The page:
You've been axed. The ones you gave your blood to have now tied you to the tree. You are not suffering this alone; your family is being laid upon the tree as well. And your clan, too — on both sides. Yep. It's not a very pretty picture, is it?
Further, all this mayhem has been set loose in your heart after serving others for quite awhile — slapping those colleagues on the back at coffee clusters, being on time with reports, showing up for meetings that were so ho-hum that you wondered if comatose were not a better state of being, and so forth and so forth.
So then comes along Mr. Sunny Side of the Street who tells you to chin up and forgive those who have just put the knife between the third and fourth ribs.
Of course he knows he has God, the Bible, saints of all ages, and a lot more than that on his logical side. The truth is: he does. He is right. Absolutely right.
But what Mr. Sunny Side of the Street does not have in his brain wave is the flat fact that you are not dealing at the moment so much with logic as you are with emotion — feelings, indescribable depression and loneliness, and such utter confusion so that your thoughts jam one another.
Now with that flat fact recognized, let's ask Mr. Sunny Side to take a long walk in the other direction. Later we can talk to him. But not right now.
Right now we have to deal with your mortality, your fragile emotional structure, your tipsy-topsy nerve system, your extremely sensitive personality because God made you to be one of those server-giver types who lays himself / herself out for the world to walk all over. We are dealing with that personhood component that has antennae out there near Mars — emotions.
And emotions don't heal overnight with a straight to head talk about ethics. So get this into your healing stream if you can: Go easy on yourself when it comes to being a bit tardy in forgiving the enemy. Jesus did it. He was stapled to the tree and prayed for the Father to forgive the rats for the rats didn't know what they were doing. Fine. But the difference between Jesus and you is that Jesus was not only human but also deity; you are pure, plain and simple human. That's it.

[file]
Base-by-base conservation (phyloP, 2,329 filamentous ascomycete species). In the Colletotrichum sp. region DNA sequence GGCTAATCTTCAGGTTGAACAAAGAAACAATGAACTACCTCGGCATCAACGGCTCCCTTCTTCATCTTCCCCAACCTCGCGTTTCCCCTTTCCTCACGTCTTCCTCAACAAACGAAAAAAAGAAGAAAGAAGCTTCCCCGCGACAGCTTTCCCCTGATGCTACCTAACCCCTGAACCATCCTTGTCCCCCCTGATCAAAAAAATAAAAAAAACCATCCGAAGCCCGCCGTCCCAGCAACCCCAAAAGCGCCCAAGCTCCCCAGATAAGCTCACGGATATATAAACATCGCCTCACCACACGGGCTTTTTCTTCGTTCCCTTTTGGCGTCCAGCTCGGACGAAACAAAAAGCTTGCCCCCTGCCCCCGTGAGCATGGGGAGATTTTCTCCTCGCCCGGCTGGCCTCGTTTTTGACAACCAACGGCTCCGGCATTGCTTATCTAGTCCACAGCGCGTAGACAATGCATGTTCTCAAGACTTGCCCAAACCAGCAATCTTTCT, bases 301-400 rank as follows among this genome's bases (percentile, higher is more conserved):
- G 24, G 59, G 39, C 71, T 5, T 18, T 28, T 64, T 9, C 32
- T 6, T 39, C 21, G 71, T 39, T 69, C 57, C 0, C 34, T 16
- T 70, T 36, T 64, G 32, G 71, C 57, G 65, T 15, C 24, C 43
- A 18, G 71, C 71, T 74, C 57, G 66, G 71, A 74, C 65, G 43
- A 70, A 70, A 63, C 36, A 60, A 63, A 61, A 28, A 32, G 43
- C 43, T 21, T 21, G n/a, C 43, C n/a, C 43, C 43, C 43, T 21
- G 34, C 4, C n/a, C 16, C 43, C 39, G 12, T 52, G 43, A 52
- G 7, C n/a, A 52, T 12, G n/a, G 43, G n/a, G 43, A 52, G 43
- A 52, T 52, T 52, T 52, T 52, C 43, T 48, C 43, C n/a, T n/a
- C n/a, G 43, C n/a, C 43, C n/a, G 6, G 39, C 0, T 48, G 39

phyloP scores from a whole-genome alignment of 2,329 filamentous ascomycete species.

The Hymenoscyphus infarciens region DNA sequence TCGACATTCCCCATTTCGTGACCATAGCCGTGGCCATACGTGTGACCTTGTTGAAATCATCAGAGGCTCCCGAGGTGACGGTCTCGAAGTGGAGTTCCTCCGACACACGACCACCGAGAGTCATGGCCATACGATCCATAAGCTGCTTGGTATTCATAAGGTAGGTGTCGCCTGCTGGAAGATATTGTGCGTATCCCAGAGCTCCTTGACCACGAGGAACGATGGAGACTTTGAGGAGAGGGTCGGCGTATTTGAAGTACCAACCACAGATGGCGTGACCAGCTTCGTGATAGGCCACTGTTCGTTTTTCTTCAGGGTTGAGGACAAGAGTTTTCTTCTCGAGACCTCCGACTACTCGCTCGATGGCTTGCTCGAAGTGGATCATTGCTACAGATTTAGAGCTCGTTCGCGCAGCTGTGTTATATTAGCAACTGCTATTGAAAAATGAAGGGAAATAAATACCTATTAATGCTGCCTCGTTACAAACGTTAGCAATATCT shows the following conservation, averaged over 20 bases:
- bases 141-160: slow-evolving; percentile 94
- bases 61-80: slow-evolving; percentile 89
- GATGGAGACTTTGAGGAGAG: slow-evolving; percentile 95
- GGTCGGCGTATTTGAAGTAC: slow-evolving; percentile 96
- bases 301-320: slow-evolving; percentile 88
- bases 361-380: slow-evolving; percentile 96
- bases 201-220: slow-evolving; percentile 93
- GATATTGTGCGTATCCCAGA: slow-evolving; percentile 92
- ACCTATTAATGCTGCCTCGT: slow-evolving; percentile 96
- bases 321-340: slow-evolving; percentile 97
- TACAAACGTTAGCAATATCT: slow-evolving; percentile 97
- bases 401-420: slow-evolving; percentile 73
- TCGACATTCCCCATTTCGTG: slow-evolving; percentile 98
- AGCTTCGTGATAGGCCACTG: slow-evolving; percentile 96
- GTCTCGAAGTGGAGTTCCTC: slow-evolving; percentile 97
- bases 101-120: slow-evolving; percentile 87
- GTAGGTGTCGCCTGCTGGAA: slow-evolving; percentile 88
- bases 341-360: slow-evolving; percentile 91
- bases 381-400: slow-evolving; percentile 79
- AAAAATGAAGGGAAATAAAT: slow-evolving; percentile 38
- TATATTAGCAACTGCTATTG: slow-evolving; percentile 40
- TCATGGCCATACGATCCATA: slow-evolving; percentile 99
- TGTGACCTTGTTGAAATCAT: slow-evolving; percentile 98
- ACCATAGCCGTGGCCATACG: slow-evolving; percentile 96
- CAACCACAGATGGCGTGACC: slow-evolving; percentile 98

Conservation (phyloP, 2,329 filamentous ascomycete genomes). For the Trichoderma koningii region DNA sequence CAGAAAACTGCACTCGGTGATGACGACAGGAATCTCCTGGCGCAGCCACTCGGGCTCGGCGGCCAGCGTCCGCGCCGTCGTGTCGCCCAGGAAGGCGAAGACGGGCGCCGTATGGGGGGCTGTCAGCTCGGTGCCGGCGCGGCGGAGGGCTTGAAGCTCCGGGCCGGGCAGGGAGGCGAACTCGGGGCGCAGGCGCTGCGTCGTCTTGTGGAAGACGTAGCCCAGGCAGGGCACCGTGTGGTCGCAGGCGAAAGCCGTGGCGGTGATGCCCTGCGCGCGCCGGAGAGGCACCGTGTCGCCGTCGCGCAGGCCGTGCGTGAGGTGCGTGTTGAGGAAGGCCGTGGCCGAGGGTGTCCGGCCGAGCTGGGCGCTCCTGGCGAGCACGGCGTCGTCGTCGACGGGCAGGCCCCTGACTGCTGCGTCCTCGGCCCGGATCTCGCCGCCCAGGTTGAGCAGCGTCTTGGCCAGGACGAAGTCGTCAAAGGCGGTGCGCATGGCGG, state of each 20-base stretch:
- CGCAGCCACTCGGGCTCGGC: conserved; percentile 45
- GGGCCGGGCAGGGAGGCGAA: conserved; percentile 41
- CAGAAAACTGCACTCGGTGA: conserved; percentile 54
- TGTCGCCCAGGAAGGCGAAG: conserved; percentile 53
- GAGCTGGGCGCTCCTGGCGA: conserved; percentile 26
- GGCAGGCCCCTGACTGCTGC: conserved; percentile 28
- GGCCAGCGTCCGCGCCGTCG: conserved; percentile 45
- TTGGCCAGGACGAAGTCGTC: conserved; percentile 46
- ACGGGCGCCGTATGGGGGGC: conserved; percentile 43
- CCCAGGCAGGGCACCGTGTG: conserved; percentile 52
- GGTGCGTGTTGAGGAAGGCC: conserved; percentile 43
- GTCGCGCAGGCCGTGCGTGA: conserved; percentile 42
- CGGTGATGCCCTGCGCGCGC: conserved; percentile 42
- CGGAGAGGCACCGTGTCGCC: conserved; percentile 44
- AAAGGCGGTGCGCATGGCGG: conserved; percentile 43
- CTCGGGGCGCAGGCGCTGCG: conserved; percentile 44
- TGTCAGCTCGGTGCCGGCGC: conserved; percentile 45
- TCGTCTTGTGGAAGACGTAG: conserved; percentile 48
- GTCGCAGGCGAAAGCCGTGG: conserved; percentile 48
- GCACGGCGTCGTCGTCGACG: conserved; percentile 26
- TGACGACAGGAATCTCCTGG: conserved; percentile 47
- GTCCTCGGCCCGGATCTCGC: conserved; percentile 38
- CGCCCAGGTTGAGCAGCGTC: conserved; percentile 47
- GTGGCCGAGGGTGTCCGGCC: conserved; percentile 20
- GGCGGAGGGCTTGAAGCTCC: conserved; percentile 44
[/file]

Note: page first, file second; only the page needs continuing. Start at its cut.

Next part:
And in your humanness you have time frames to deal with. Those time frames demand being paid attention to. They just don't buck up and go on. They have to disseminate, filter out, ponder, cry over and then think through some more and then cry some more and then rant and rave and then pray and then stop praying.
Get the message? I surely do hope so.
It's like when you are sick with cancer and a well meaning but confused-in-the-dome believer tells you that Jesus will heal you. Of course, Jesus can heal you; but that doesn't mean that Jesus will heal you. In other words, you have been given wrong advice.
When your head is rolling on the ground because enemies have crucified you and your family, the last person you need to side up to your heart is someone on the sunny side of the street who presently is having quite a fun time of it — just in time for him to tell you to forgive the foes who stabbed you.
Yes, in time you will forgive them. In fact, it will become quite easy to forgive them for God's gift of time has a healing salve in it by which forgetting and forgiving actually do twin up. Yes they do. But you have to allow the divine gift of time to do its medicinal work. To push it, like any medicinal regime, is to ask for trouble, sometimes halting the healing, sometimes going into regression.
So go easy on yourself when being slaughtered as the lamb brought to the knife. Go easy easy, easy on yourself. Permit those emotions to blast out, fall flat, fly up and down, crush you, spring up to the clouds, and then finally, ever so gradually, level off.
In that, the leveling off time frame, you will find the grace by which to begin to forgive. Begin to forgive. For that will take its own time frame, each being individual according to our individual personalities.
But be assured, if you live on the earth long enough, God's time gift will heal. And in that healing time frame, you will forgive. Yes you will.
- J. Grant Swank, Jr.